GE "to evaluate" dividend for second half

BOSTON (Reuters) - General Electric Co GE.N will evaluate its planned second-half dividend in light of the slumping global economy, the U.S. conglomerate said on Friday, leaving open the possibility of a cut in the payout.

Jeffrey R. Immelt, chairman and chief executive of General Electric leads a discussion with business leaders at an Ecomagination news conference at Universal Studios in Los Angeles, California May 24, 2007. REUTERS/Fred Prouser

GE shares, which climbed 5.5 percent earlier in the day, gave up most of the gains on the news.

“The board and I will continue to evaluate the company’s dividend level for the second half of 2009 in light of the growing uncertainty in the economy,” Chief Executive Jeff Immelt said in a statement. “Our fundamental priorities will remain keeping the company safe and secure in the current environment and investing in attractive growth opportunities.”

The conglomerate confirmed it would pay a second-quarter dividend of 31 cents per share on April 27 to shareholders of record on February 23.

GE, the world’s largest maker of jet engines and electric turbines, said it has $48 billion in cash on hand and so far this year has raised 64 percent of the money it aims to raise on debt markets.

The company in November said it planned to pay its regular dividend through the end of 2009. It stood by that plan last month when it reported a 44 percent drop in quarterly profit.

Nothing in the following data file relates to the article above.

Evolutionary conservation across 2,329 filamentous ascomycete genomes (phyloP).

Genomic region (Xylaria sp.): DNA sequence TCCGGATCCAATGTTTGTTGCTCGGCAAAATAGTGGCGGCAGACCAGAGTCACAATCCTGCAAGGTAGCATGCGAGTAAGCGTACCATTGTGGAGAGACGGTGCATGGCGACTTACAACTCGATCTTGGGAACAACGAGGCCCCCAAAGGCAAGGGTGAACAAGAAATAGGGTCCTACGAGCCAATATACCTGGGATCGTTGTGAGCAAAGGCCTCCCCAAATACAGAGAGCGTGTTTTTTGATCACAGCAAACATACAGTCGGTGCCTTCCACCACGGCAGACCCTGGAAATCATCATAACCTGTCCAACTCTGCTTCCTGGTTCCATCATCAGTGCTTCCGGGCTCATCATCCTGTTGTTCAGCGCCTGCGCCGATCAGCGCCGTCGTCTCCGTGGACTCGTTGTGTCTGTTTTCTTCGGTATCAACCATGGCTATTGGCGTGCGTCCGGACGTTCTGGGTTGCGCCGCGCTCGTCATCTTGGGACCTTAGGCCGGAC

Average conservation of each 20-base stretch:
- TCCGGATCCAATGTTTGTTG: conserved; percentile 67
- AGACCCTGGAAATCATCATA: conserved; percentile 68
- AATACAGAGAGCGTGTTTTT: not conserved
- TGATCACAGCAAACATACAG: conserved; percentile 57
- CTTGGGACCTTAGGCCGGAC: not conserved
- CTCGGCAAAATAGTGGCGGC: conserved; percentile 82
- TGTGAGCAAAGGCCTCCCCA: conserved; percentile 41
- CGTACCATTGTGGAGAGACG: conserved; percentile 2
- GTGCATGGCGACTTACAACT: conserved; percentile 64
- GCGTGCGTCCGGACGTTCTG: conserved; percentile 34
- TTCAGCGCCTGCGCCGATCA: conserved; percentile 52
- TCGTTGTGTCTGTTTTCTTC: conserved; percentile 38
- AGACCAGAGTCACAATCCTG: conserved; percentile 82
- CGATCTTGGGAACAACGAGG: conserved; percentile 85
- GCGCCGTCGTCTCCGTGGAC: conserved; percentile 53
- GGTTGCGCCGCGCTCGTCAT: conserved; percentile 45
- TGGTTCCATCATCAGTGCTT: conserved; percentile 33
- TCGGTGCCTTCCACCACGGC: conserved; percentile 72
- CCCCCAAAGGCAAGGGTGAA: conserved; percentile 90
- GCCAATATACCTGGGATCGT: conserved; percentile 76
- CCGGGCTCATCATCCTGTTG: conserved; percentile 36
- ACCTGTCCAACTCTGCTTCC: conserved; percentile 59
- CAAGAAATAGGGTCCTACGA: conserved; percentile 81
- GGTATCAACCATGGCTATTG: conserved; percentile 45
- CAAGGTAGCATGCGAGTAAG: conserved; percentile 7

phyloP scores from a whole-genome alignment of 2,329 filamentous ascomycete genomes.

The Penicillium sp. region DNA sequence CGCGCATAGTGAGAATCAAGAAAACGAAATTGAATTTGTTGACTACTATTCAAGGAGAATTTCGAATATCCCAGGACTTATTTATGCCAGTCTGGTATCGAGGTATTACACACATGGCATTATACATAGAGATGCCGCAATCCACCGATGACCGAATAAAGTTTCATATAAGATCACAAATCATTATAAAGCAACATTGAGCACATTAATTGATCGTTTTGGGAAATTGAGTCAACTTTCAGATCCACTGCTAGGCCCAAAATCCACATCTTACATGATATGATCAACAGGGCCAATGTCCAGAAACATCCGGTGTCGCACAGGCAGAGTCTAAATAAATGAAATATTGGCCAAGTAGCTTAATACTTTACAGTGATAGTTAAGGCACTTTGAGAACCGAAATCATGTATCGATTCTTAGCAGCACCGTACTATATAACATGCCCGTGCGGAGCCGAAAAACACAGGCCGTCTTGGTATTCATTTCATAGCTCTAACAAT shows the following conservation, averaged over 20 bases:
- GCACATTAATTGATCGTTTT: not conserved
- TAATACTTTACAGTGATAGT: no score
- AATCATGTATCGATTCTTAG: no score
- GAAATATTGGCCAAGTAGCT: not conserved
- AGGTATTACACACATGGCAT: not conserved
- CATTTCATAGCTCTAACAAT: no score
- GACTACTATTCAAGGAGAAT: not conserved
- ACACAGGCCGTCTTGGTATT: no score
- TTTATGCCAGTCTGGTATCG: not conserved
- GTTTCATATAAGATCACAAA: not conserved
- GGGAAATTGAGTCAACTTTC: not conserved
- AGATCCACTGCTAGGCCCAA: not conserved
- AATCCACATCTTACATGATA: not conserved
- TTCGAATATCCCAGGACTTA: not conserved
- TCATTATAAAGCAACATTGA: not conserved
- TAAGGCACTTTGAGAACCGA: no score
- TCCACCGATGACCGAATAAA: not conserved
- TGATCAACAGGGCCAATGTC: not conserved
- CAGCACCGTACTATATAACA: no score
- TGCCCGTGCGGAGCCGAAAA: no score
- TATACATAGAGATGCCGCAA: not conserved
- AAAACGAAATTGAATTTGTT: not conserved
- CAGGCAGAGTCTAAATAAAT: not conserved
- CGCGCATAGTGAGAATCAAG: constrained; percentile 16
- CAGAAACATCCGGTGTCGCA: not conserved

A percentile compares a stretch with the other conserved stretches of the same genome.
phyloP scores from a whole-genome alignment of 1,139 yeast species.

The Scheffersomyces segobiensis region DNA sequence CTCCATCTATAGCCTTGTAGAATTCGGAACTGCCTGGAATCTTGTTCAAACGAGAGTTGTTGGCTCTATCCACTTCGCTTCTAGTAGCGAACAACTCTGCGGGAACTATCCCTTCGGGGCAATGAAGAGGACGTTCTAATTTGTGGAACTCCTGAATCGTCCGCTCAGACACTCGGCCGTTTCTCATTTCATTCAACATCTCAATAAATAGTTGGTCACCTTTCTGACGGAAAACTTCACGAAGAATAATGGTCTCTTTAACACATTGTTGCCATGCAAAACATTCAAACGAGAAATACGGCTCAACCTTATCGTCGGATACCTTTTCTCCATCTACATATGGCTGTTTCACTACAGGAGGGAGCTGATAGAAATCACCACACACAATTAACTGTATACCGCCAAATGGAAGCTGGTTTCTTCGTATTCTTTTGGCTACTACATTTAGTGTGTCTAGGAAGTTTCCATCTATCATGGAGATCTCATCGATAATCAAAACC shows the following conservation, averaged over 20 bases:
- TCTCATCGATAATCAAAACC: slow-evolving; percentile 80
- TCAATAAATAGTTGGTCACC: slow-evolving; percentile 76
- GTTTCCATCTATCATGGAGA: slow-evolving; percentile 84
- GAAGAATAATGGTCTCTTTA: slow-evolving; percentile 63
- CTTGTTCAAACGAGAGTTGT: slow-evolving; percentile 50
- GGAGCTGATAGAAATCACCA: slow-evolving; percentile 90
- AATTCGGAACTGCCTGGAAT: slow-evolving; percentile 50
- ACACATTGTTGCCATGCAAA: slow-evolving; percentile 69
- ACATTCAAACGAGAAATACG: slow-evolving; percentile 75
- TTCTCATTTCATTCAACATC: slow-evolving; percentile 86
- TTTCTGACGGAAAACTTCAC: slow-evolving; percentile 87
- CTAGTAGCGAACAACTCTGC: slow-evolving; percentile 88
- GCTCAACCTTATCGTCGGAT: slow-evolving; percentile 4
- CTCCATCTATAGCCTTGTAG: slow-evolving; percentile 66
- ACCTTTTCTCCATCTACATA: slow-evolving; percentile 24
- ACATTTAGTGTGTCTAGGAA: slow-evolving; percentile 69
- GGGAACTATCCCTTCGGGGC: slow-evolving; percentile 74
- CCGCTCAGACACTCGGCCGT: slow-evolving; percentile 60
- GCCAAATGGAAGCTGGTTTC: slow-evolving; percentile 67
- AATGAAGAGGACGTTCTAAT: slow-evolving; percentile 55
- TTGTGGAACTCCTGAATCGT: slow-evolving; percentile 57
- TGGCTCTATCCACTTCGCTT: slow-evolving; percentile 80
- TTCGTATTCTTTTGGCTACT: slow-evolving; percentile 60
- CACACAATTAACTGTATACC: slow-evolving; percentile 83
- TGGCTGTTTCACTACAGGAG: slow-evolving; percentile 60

But there has been intense investor speculation in recent weeks that the $1.24 per share annual payout could be vulnerable.

Earlier on Friday, J.P. Morgan analyst Stephen Tusa questioned whether it made sense for Fairfield, Connecticut-based GE to continue to pay its regular dividend.

“When it comes to capital allocation, we struggle to understand why the company has decided to pay out 100 percent of industrial free cash flow to shareholders, thereby limiting its potential to make other strategic longer-term investment decisions,” Tusa wrote in a note to clients. He said GE could be better served making acquisitions of companies whose stock prices have been beaten down.

“We think, if a (dividend) cut comes, it’s going to be deep so the company does not have to come back for another cut,” Tusa added. A 50 percent reduction would be “reasonable” to expect, he said.

GE shares traded as high as $11.45 earlier in the day but were up just 10 cents at $10.95 in afternoon trading on the New York Stock Exchange.

Reporting by Scott Malone; Editing by Tim Dobbyn and John Wallace